Save the Children Malawi commits to supporting exclusive breastfeeding interventions in Malawi
Thokozani Bema, the organization's Director of Program Development and Quality, made the pledge at Chiwamba Health Centre on the outskirts of Lilongwe.
Malawi: Save the Children Malawi, a humanitarian organization that provides life-saving assistance to children and their families, has expressed its commitment to assisting the Malawian government in promoting exclusive breastfeeding and recommended child feeding practices, writes Watipaso Mzungu.
Thokozani Bema, the organization's Director of Program Development and Quality, made the pledge at Chiwamba Health Centre on the outskirts of Lilongwe during the launch of the 2022 National Breastfeeding Week.
Bema stated that for the past several years, his organization has been training service providers in nutrition and mobilizing community volunteers to educate households on the importance of nutrition in the first 1,000 days of a child's life.
"We will continue to support the government in increasing nutrition in the first 1,000 days of a child's life," he said.
Khumbize Kandodo Chiponda, Minister of Health and Population, described breastfeeding as a cornerstone of child survival, optimal nutrition, and early childhood development.
Breastfeeding, according to Chiponda, prevents malnutrition, including obesity, and gives children the best start in life, regardless of whether the child is born into a wealthy or impoverished family.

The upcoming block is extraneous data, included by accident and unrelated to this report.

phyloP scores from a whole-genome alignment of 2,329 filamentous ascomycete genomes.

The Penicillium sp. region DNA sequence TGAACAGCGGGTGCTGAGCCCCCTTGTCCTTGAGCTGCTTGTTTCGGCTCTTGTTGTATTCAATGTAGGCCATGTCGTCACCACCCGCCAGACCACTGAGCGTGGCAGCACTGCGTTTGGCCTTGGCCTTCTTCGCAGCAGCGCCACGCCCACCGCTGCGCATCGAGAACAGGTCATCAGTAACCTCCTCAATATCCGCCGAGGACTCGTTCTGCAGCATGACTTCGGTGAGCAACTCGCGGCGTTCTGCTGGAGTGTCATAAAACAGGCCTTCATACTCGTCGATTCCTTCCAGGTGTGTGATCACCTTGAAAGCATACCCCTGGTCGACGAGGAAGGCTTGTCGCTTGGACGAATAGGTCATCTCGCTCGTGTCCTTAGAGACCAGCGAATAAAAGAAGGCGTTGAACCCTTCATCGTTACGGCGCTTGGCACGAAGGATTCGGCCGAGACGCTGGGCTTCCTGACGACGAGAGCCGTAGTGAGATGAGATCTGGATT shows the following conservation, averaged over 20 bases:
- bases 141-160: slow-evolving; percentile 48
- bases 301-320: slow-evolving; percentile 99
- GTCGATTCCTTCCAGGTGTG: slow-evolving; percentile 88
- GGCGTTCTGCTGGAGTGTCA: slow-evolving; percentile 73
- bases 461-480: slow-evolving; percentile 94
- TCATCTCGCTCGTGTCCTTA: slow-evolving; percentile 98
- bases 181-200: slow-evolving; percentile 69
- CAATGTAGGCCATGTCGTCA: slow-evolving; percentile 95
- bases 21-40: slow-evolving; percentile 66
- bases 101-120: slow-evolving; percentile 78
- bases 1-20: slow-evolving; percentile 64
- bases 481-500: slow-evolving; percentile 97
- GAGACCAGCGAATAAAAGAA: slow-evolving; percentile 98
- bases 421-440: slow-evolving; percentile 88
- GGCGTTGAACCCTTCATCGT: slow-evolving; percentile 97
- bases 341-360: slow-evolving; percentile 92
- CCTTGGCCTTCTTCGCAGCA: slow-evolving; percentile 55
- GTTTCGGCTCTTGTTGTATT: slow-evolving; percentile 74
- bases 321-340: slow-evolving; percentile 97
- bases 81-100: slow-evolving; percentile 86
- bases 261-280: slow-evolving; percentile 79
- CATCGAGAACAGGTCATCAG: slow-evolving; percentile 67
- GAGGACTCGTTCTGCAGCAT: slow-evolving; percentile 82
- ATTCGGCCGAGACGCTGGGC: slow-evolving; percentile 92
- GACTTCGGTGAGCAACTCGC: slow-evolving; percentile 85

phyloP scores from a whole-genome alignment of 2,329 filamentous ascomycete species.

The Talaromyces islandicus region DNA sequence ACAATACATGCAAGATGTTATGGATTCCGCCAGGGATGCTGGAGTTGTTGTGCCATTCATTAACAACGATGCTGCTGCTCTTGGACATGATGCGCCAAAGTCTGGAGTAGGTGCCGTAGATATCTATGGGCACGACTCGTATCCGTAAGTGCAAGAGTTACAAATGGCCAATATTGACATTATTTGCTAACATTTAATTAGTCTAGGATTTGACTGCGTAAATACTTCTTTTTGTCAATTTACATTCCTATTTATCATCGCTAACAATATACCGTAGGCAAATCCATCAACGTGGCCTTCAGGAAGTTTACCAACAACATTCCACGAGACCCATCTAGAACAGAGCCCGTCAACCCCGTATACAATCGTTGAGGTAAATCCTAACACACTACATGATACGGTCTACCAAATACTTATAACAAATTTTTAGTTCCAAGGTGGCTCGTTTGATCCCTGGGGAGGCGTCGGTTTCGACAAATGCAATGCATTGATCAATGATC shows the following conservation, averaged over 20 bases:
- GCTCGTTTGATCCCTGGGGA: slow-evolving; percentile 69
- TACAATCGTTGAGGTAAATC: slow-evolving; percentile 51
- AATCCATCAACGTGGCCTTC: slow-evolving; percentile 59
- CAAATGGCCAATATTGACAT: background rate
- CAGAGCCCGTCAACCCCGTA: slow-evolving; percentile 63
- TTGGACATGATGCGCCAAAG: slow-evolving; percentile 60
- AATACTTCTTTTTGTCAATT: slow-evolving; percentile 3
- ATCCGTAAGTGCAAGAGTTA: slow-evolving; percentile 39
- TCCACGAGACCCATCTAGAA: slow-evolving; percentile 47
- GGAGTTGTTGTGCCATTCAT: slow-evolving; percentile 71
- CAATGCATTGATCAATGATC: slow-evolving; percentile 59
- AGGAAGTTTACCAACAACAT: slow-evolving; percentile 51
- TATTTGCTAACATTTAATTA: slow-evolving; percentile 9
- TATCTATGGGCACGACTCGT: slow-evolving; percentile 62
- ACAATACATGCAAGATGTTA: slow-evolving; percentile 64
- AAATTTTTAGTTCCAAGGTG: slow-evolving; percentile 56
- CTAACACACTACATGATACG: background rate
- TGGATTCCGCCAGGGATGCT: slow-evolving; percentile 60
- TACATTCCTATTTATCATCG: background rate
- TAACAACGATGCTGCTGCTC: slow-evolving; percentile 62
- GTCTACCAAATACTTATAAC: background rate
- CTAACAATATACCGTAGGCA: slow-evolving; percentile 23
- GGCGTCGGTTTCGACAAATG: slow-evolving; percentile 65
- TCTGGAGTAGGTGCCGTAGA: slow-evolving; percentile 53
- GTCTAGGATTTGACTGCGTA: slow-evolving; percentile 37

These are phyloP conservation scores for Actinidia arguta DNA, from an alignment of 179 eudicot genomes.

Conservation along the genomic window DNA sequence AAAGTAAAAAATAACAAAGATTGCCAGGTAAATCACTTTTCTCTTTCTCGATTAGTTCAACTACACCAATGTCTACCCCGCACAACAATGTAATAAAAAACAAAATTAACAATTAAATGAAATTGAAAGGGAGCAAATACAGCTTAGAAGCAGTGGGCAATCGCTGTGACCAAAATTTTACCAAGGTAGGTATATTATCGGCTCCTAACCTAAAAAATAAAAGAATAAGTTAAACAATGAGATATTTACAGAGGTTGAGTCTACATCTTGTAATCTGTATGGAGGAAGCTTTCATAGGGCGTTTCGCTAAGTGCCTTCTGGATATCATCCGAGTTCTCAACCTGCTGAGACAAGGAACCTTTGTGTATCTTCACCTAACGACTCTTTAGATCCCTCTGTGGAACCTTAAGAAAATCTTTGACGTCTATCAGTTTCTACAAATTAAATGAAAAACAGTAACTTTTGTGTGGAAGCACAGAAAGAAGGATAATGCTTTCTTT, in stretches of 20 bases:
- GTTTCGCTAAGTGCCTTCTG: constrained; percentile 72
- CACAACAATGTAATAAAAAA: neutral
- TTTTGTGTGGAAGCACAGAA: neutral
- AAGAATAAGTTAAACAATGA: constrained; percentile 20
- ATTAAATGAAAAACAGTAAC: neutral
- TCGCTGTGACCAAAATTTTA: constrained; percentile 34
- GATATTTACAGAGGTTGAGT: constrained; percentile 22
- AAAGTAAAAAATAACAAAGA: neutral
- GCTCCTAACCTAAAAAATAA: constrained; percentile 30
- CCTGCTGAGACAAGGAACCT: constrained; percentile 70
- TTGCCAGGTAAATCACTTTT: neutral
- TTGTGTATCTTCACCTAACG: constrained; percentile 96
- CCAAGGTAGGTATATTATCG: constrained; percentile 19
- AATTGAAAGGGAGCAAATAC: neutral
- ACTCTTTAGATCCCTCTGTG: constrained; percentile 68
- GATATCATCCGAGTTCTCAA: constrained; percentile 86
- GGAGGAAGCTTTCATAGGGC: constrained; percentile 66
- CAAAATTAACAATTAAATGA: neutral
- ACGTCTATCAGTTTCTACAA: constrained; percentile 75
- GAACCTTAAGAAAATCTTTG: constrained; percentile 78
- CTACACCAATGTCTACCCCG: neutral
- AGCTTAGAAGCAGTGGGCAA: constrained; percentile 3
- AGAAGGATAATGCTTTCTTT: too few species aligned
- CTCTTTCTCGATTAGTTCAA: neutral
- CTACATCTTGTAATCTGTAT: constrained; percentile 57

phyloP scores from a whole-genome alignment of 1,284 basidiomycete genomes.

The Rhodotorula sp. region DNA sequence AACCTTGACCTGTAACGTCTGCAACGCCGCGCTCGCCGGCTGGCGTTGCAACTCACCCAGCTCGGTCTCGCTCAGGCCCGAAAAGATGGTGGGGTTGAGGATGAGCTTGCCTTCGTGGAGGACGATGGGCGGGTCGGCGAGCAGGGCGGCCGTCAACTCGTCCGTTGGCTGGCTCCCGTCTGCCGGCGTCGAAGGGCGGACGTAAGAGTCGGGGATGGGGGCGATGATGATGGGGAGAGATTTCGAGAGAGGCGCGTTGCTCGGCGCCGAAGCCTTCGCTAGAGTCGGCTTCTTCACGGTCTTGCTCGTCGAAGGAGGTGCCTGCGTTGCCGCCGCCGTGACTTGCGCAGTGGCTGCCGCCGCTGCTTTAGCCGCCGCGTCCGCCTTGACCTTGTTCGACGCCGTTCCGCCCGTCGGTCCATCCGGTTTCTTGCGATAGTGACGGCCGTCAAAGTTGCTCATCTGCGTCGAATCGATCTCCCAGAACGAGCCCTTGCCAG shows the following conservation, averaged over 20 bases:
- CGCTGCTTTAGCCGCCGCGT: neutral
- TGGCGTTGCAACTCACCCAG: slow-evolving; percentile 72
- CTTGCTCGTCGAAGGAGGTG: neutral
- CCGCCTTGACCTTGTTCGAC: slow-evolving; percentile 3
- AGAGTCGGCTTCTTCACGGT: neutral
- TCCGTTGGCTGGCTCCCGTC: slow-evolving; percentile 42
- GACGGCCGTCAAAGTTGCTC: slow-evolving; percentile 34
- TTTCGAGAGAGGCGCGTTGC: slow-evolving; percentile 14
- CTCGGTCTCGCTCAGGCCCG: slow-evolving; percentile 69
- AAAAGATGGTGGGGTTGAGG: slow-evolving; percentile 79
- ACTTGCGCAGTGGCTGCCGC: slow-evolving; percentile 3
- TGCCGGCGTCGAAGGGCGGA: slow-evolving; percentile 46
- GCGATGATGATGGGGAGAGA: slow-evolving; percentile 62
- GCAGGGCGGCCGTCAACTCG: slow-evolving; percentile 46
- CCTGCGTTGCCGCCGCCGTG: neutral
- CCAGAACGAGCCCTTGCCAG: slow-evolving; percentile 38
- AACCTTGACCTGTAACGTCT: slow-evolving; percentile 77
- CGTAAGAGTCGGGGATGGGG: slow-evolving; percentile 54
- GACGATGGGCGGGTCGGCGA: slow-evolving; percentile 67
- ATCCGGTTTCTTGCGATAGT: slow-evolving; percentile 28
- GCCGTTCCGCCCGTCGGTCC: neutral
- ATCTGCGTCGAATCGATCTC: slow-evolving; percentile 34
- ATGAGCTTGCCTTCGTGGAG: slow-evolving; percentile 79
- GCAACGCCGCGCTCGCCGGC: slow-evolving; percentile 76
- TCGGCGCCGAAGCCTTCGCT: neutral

"As we commemorate the week, I urge each of us to make time, space, and support for breastfeeding women and women returning to work in both formal and non-formal sectors to exclusively breastfeed in the first six months of life and continue breastfeeding with appropriate complementary foods after six months until two years or beyond for child survival and development for a healthy and prosperous nation," she said.
This year's World Breastfeeding Week, Chiponda, resonates well with Malawians as the country raises awareness about the importance of protecting, promoting, and supporting breastfeeding as a sustainable and cost-effective means of ensuring healthy children.
She emphasized the importance of working together to raise awareness and promote breastfeeding.
"Breastfeeding support involves many actors at all levels." Women require assistance from the health care system, the workplace, and the community in order to breastfeed optimally and progress from one level to the next. This is referred to as the Warm Chain of Support. "This year's theme encourages everyone to play a role in educating and supporting women to practice optimal breastfeeding practices at all times," the minister said.
In his remarks, UNICEF Malawi Country Representative Rudolph Schwenk praised the Malawian government for fostering an environment conducive to exclusive breastfeeding.
Every year, World Breastfeeding Week is observed with a specific theme aimed at promoting, protecting, and supporting exclusive breastfeeding as the natural and best way of feeding infants from birth to six months, followed by sustained breastfeeding with appropriate complementary feeding until two years of age or beyond.
World Breastfeeding Week is a week set aside around the world to promote, protect, and support breastfeeding.
This is one of the strategies for globalizing breastfeeding promotion.
Every year during the first week of August, a theme is chosen to focus the attention of caregivers, communities, service providers, and the general public on the recommended infant and young child practices that are critical in improving child survival, growth, development, and quality of life.
"STEP UP BREASTFEEDING: EDUCATE AND SUPPORT" is the theme for World Breastfeeding Week in 2022.
Meanwhile, the Ministry of Health has planned several activities to commemorate the week, including educating and supporting breastfeeding by advertising breastfeeding jingles on national and community radios and television, as well as strengthening activities at the hospital and community levels through community level structures such as care groups.